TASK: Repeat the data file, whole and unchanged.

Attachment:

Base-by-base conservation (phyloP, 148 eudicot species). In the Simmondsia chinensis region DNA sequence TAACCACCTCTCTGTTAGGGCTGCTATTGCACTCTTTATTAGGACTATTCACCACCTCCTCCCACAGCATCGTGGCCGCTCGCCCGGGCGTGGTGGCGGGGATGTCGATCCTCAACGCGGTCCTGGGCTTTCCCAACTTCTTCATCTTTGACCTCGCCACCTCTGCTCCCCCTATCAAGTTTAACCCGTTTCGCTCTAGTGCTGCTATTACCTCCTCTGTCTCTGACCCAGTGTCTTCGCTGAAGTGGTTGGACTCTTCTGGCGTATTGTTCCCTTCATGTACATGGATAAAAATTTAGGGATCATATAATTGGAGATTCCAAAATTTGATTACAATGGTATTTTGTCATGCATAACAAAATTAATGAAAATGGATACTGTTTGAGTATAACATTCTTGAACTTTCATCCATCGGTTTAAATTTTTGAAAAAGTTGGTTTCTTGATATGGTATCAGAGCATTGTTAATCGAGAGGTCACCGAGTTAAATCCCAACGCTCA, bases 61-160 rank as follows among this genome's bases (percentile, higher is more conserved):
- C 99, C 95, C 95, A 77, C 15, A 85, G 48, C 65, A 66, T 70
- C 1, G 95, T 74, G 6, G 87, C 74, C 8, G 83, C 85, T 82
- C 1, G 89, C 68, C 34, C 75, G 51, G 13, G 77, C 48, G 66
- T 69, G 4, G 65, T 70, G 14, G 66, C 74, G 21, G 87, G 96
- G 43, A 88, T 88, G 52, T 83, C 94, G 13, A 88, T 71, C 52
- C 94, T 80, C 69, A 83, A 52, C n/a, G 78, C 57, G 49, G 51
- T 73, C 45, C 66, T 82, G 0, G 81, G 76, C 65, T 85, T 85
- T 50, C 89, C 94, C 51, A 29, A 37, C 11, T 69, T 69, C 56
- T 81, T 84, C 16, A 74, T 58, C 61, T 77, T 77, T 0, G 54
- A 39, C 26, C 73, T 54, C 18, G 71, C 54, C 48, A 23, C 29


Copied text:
Base-by-base conservation (phyloP, 148 eudicot species). In the Simmondsia chinensis region DNA sequence TAACCACCTCTCTGTTAGGGCTGCTATTGCACTCTTTATTAGGACTATTCACCACCTCCTCCCACAGCATCGTGGCCGCTCGCCCGGGCGTGGTGGCGGGGATGTCGATCCTCAACGCGGTCCTGGGCTTTCCCAACTTCTTCATCTTTGACCTCGCCACCTCTGCTCCCCCTATCAAGTTTAACCCGTTTCGCTCTAGTGCTGCTATTACCTCCTCTGTCTCTGACCCAGTGTCTTCGCTGAAGTGGTTGGACTCTTCTGGCGTATTGTTCCCTTCATGTACATGGATAAAAATTTAGGGATCATATAATTGGAGATTCCAAAATTTGATTACAATGGTATTTTGTCATGCATAACAAAATTAATGAAAATGGATACTGTTTGAGTATAACATTCTTGAACTTTCATCCATCGGTTTAAATTTTTGAAAAAGTTGGTTTCTTGATATGGTATCAGAGCATTGTTAATCGAGAGGTCACCGAGTTAAATCCCAACGCTCA, bases 61-160 rank as follows among this genome's bases (percentile, higher is more conserved):
- C 99, C 95, C 95, A 77, C 15, A 85, G 48, C 65, A 66, T 70
- C 1, G 95, T 74, G 6, G 87, C 74, C 8, G 83, C 85, T 82
- C 1, G 89, C 68, C 34, C 75, G 51, G 13, G 77, C 48, G 66
- T 69, G 4, G 65, T 70, G 14, G 66, C 74, G 21, G 87, G 96
- G 43, A 88, T 88, G 52, T 83, C 94, G 13, A 88, T 71, C 52
- C 94, T 80, C 69, A 83, A 52, C n/a, G 78, C 57, G 49, G 51
- T 73, C 45, C 66, T 82, G 0, G 81, G 76, C 65, T 85, T 85
- T 50, C 89, C 94, C 51, A 29, A 37, C 11, T 69, T 69, C 56
- T 81, T 84, C 16, A 74, T 58, C 61, T 77, T 77, T 0, G 54
- A 39, C 26, C 73, T 54, C 18, G 71, C 54, C 48, A 23, C 29